When Republican Frank R. Wolf swept into Congress on Ronald Reagan's coattails in the 1980 election, he probably didn't realize just how difficult it would be balancing his loyalty to the new administration with the wishes of his Northern Virginia constituents.
Last year, despite campaign promises to back twice-a-year cost-of-living adjustments for federal retirees, Wolf voted for a budget that provided for annual increases. Last August, he made what he termed the hardest decision of his two years in the House, rebuffing intense White House pressure by opposing Reagan's tax bill.
"Things are not as black and white as I once thought," said Wolf, 43, a former lawyer-lobbyist from Vienna who is running against Arlington Democrat Ira M. Lechner. A 48-year-old labor lawyer and former Virginia state legislator, Lechner charges that Wolf's loyalty to Reagan has resulted in a record of "broken promises and broken dreams" particularly for the 40 percent of his constituents who are active or retired government workers.
Unlike the congressional race in the neighboring 8th District, where the slashing verbal styles of Democrat Herbert E. Harris II and GOP Rep. Stanford E. Parris have become the dominant theme, the main issue in the 10th District race is Wolf's record.
"I'm very proud of my record and that is the main issue in this race," he said recently. "I've worked extremely hard in a bipartisan manner and I've been very effective."
Lechner calls Wolf's record "reprehensible," a claim with which leaders of federal employe unions--many of which are backing Lechner -- agree. "Frank Wolf is like the arsonist who starts a fire and then calls the fire department," charges Betsy Reid of the American Federation of Government Employees, the largest federal workers union. "He says he's against all kinds of Reagan policies but then he turns around and votes for them."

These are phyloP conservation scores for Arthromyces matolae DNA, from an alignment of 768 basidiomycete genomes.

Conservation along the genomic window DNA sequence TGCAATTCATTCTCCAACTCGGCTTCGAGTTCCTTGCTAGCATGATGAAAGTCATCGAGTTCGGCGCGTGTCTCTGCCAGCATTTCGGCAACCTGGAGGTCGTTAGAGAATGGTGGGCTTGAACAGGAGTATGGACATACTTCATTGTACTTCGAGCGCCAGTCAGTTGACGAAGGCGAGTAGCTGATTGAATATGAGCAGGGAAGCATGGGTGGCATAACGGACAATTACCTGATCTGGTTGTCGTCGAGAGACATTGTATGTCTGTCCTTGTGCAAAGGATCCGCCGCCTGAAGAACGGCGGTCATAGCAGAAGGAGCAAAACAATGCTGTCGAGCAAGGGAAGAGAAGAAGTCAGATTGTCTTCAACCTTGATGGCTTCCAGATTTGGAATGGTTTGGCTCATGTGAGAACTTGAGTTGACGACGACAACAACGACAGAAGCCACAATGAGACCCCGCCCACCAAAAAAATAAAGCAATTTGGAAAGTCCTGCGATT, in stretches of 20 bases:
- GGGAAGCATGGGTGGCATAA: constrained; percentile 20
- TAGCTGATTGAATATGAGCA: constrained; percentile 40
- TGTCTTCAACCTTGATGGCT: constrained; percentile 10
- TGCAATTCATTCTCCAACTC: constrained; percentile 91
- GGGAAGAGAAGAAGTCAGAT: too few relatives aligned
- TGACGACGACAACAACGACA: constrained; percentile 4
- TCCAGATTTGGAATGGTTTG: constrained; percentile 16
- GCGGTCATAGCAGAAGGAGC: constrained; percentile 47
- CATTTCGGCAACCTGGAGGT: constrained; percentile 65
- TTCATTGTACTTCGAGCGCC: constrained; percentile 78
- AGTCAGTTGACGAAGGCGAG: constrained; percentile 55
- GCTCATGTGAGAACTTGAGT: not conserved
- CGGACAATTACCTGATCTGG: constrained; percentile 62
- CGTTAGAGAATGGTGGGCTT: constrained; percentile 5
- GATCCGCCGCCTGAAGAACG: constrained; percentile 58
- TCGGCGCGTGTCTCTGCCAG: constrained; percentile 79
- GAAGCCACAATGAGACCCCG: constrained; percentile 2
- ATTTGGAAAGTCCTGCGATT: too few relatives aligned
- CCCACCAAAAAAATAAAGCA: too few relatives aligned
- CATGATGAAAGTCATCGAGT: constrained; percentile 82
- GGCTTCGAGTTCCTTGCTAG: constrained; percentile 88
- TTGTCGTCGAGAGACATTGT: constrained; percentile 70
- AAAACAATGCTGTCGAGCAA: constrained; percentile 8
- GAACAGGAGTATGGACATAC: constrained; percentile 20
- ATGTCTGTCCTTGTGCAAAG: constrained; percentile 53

Wolf says he is an independent-minded Republican who has broken with the administration on several key issues. As evidence, he points to his support for extension of the Voting Rights Act and his opposition to Reagan's tax bill.
"We have attempted to bring people together," said Wolf. "I haven't divided my party or my district." In that vein, he points to his work on relieving congestion at National Airport.
What has proved controversial are Wolf's votes on several issues. Among them:
* Wolf says he did "everything humanly possible to protect semiannual COLA," cost-of-living-adjustments for 23,000 district residents who receive federal pensions. However, he voted for the 1981 budget that replaces them with annual increases, a vote Lechner repeatedly criticizes. He also voted against a proposal called the Bolling Rule that would have provided a recorded vote on COLA and other controversial budget questions. And he failed to stand in support of a motion on the House floor that would have permitted reconsideration of semiannual COLA.("I was prepared to stand but the whole thing happened so fast there just wasn't time," Wolf said.)
"I supported the overall budget, which was a vote on many issues," said Wolf, who voted against the Bolling Rule because "I thought it was a Democratic attempt to dismantle the Republican budget . . . that would not have protected COLA."
* Last May, Wolf voted for a budget proposal sponsored by Rep. John H. Rousselot (R-Calif.) that would have denied Social Security recipients and federal workers and retirees 1983 pay and cost-of-living increases. That was a "symbolic vote" for a balanced budget proposal that had no chance of passing, Wolf said, "and I strongly support a balanced budget."